In addition to the prominent Egyptian and Minoan evidence, my project will also examine Cycladic and Mycenaean evidence. Although much research has been done on this subject, new evidence and data is continuously emerging. My research will include the most recent evidence from both conventional and scientific dating methods in order to establish a link between the relative chronologies of the Aegean, to reconcile the LM IA relative date with an absolute date.”


Diotima Coad

"The proposed research is an analysis of Pauline Christianity which Judaism understood as Greek philosophy. The framing consists of the general phenomenon of Hellenizing Jews and Judaising Hellenes and the content will examine the figures that allow us to fill in the landscape of philosophical exchange and interaction. The aim is to create a new model for viewing the intellectual and philosophical environment of Paul and his communities."

Ruben Post

"Following a series of historical milestones beginning with their defeat by the Macedonian king Philip II, father of Alexander the Great, in 338 BC, the states of Greece were forced to adapt the core of their militaries, the infantry, which had not changed substantially for centuries, to new ways of war. They were slow in doing so, however, and despite the evident martial superiority of their Macedonian opponents, they did not adopt Macedonian tactics for almost a century after 338 BC, instead adopting other tactics first. I will employ literary, inscriptional, and archaeological evidence to explain why major Greek states responded to defeat by first turning to non-Macedonian tactics, how those tactics affected their military capability, and what led to their relatively quick shift to the Macedonian way of war after this experiment."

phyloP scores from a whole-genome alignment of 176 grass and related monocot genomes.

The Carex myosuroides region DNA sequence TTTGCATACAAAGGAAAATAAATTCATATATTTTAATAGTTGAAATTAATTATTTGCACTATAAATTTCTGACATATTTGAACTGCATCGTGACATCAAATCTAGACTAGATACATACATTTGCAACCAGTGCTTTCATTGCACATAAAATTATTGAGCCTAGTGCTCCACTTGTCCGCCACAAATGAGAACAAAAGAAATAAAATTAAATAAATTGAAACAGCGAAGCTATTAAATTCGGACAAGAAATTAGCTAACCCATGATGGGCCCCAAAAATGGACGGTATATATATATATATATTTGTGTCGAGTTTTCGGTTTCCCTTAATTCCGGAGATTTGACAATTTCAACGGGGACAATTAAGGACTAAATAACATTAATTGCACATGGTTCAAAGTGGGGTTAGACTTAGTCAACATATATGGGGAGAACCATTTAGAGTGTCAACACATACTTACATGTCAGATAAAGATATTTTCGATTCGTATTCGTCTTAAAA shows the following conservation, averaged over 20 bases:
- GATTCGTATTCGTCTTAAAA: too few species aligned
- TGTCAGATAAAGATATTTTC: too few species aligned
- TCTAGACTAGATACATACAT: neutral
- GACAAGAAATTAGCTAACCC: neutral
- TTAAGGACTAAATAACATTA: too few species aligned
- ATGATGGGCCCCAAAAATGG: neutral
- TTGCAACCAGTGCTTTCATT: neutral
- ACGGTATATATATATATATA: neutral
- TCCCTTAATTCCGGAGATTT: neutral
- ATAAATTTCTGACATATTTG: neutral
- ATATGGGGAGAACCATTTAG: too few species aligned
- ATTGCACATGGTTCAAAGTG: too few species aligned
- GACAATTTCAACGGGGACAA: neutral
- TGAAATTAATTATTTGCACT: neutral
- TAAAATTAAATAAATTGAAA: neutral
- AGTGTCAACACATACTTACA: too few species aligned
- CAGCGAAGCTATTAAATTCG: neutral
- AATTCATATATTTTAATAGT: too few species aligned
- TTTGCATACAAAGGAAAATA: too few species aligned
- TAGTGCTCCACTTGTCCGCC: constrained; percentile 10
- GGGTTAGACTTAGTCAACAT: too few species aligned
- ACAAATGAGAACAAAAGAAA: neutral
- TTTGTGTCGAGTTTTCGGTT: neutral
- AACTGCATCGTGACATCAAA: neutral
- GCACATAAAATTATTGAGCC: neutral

Carly Malloch

I am currently engaged in a project to produce an interactive graphic geographic database of events in the Library of Apollodorus, for publication as a searchable map on the web. Ms. Malloch will assist in the compilation of the database of events and characters, and will be assisting in the design, coding and production of the website, under my supervision.

Trevor Van Damme

The project focuses on Bronze Age Aegean (circa 1600-1200 BC) populations of SW Anatolia, which are examined to show how changes here reflect what is happening in other parts of Greece.

The archaeological research employs methods with specific reference to mortuary practices, prehistoric Aegean scripts, and ceramic evidence. Skills developed by the student through mapping tombs in Tanagra (Greece) and by walking survey tracts are put to use.

Trevor’s research project looks at cultural change in SW Anatolia in a way comparable to Dr. Burke's research questions in Boeotia, central Greece. The results of his work should complement on-going work in Boeotia.